Apple won 37 Patents today covering Two Force Touch inventions relating to both VR Gloves and Future Devices
Today the U.S. Patent and Trademark Office officially published a series of 37 newly granted patents for Apple Inc. In this particular report we briefly cover two force touch inventions relating to both VR gloves and future devices including a new patient device. And as always, we wrap up this week's granted patent report with our traditional listing of the remaining granted patents that were issued to Apple today.
Ultrasonic Force Touch based VR Gloves
Apple's granted patent relates to an ultrasonic force detection system and methods based on propagation of ultrasonic waves in a user's body (e.g., in a user's digit/finger). This is the first time that ultrasonic force detection has been used in connection with Apple's VR glove project.
Apple states that an amount of force can be determined using time-of-flight (TOF) techniques of one or more ultrasonic waves propagating in the user's body.
In some examples, an electronic device including a transducer (e.g., a piezoelectric transducer) can be coupled to a digit (e.g., a finger), and can transmit ultrasonic waves into the finger. As the wave propagates through the thickness of the finger, a reflection of at least a portion of the transmitted wave can occur due to the bone and/or due to reaching the opposite side of the finger (e.g., finger pad).
Apple's patent FIG. 1A below illustrates an exemplary model of a human hand; FIG. 1B illustrates an exemplary system with an ultrasonic force detection system for detecting an applied force between a finger and a surface; and FIGS. 6B illustrates an example of a finger with an applied force of zero and with a non-zero applied force. Time-of-flight (or changes in the time of flight) can be used to detect applied force.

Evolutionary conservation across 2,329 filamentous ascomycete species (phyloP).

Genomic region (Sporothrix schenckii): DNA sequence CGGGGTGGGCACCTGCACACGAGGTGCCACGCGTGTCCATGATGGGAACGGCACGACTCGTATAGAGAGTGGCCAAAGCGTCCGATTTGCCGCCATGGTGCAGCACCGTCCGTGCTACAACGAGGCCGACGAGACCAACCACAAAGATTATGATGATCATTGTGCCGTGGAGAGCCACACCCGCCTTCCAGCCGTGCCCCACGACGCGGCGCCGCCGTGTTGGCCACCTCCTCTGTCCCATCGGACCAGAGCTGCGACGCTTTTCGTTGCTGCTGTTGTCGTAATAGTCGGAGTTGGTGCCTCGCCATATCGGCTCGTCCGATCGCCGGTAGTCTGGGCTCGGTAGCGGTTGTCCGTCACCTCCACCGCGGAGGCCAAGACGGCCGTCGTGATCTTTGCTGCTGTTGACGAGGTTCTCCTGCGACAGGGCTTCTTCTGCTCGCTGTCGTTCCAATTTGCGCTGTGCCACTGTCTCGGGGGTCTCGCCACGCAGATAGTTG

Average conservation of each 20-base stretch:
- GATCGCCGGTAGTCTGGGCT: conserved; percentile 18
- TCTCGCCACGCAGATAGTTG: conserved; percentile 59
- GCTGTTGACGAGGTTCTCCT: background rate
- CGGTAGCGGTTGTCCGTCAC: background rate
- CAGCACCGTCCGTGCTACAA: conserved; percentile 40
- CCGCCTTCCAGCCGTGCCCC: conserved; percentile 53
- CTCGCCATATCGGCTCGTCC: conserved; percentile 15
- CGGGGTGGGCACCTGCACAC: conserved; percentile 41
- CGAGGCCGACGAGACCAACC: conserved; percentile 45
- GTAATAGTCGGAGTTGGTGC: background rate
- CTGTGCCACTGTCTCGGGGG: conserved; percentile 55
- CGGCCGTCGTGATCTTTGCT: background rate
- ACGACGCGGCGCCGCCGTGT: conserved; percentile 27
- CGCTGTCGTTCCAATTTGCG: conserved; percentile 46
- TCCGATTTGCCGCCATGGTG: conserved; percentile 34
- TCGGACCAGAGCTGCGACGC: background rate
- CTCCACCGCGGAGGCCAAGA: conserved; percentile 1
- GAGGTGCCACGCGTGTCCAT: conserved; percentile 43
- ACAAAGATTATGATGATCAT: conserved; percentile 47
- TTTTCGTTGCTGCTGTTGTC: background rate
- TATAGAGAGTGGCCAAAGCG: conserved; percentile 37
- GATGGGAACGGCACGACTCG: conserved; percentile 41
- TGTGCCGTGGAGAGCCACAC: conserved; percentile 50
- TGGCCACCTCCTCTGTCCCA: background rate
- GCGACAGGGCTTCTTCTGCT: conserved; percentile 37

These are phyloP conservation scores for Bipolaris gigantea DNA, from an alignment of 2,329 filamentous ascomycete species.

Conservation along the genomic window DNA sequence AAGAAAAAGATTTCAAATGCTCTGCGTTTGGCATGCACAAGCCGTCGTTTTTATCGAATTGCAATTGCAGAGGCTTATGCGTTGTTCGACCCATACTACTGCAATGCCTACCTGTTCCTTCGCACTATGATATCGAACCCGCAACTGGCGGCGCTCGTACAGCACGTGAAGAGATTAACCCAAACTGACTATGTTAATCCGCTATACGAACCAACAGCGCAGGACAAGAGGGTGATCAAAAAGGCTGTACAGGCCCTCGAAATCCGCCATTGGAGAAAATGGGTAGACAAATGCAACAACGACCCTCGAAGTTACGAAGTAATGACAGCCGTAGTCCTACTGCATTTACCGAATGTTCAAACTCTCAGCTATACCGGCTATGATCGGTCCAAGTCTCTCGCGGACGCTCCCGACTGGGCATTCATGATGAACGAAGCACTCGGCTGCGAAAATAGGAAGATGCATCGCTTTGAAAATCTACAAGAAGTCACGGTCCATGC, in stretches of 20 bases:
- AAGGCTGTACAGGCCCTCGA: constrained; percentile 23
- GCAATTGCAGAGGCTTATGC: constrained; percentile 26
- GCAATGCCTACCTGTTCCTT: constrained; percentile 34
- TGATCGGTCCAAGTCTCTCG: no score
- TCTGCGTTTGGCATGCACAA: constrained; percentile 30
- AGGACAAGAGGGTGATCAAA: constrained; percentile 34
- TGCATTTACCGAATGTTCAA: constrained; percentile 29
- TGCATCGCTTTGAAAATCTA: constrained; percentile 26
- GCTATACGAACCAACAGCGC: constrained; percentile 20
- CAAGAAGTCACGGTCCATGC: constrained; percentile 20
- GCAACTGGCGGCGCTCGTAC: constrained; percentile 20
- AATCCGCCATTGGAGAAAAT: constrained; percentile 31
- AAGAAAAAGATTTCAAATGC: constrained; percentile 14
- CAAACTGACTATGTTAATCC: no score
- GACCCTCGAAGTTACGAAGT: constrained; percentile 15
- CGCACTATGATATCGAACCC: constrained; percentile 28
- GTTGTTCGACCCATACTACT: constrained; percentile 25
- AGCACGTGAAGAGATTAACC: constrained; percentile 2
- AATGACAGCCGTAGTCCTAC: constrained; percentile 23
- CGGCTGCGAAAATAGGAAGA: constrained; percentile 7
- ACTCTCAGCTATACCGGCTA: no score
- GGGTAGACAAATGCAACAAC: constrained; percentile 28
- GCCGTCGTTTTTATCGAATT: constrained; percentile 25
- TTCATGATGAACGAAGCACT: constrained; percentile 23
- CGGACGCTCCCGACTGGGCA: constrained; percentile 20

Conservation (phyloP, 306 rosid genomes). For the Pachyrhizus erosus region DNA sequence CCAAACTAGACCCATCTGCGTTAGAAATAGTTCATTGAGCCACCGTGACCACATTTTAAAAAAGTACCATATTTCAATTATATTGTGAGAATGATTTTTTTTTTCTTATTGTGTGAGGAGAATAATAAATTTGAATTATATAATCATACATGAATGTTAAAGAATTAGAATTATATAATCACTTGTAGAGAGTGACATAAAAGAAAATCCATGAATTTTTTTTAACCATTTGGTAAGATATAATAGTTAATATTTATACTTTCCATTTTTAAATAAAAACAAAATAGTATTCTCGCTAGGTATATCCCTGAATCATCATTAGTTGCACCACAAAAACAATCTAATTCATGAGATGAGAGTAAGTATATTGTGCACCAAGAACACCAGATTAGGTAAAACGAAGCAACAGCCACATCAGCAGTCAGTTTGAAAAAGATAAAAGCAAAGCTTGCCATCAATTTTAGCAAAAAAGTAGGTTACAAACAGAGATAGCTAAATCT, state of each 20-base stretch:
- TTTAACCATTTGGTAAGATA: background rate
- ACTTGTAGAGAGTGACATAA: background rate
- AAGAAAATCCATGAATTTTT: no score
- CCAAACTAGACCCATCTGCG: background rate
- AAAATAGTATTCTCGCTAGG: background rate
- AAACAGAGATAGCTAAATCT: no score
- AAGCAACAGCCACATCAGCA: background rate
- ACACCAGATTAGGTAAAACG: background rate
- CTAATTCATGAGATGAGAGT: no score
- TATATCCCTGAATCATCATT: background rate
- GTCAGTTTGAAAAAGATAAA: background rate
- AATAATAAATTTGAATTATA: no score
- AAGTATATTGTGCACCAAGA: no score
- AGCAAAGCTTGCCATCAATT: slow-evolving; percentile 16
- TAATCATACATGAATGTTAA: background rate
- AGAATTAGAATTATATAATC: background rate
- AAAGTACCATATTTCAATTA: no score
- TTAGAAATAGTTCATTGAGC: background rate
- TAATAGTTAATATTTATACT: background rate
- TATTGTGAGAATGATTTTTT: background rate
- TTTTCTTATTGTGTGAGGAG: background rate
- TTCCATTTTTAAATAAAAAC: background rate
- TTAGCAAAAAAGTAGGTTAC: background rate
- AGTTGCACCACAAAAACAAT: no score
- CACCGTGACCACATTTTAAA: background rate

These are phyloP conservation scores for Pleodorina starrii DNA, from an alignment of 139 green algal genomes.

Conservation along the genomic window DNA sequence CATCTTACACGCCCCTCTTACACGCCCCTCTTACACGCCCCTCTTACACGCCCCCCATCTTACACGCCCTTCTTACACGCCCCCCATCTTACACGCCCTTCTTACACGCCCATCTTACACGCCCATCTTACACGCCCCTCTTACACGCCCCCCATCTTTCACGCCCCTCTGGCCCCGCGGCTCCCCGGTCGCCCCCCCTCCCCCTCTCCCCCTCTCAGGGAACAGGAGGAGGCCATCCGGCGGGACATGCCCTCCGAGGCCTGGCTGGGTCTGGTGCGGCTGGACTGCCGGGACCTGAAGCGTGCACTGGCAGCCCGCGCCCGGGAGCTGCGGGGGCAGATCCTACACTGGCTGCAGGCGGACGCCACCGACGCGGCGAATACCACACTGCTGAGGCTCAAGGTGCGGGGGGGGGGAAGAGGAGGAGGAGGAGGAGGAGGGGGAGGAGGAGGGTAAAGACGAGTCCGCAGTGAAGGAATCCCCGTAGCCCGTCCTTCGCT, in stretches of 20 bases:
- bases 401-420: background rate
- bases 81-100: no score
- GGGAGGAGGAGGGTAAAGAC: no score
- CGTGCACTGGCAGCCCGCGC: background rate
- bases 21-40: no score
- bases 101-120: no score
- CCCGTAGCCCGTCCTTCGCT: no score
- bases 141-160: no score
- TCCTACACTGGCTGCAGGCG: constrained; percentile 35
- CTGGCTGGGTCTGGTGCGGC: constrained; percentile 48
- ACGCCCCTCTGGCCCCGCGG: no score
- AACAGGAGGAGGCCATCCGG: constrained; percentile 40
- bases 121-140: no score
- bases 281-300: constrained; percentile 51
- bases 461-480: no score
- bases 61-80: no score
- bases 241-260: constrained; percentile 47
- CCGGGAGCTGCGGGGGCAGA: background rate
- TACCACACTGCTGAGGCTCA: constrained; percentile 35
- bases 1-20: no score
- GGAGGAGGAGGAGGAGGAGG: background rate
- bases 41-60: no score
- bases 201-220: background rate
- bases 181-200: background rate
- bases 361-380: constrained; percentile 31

For more details, review Apple’s granted patent 11,397,486.
Interface pressure sensor system for electronic device
Another granted patent issued today focuses on next-gen force touch technology. Apple points to their new technology applying to Apple Watch and smart-bands, a new wrist-band device for "patients," headphones, AirPods, smart cuffs, smart glasses), personal medical devices (e.g., at-home health monitors, wearable medical devices, sleep tracking devices, activity tracking devices, sport devices and more.
In Apple's patent FIG. 1E below we're able to see an Apple Watch which Apple – though the patent later references and illustrates a "wearable health monitor" for "patients."
Wrist-Worn Device for "Patients"
In a secondary example, Apple references a wrist-worn device for "patients" that could be used for detecting blood pressure and more. In this example, having a linear sensitivity of 48 mm dramatically improves the likelihood that at least one pressure sensor module will be aligned over a patient's radial artery.
As a result of reliable alignment of at least one pressure sensor module, the wrist-worn device 510 can be configured to reliably obtain one or more health parameters from the user/wearer/patient, such as blood pressure, heart rate, augmentation index, pulse wave velocity, pulse transit time, and so on.
Apple's patent FIG. 2 depicts a system diagram of an example electronic device including an interface pressure sensor system; FIG. 5B depicts a wearable electronic device incorporating the interface pressure sensor system.
For more on this, review Apple’s granted patent 11,397,120
Today’s Remaining Granted Patents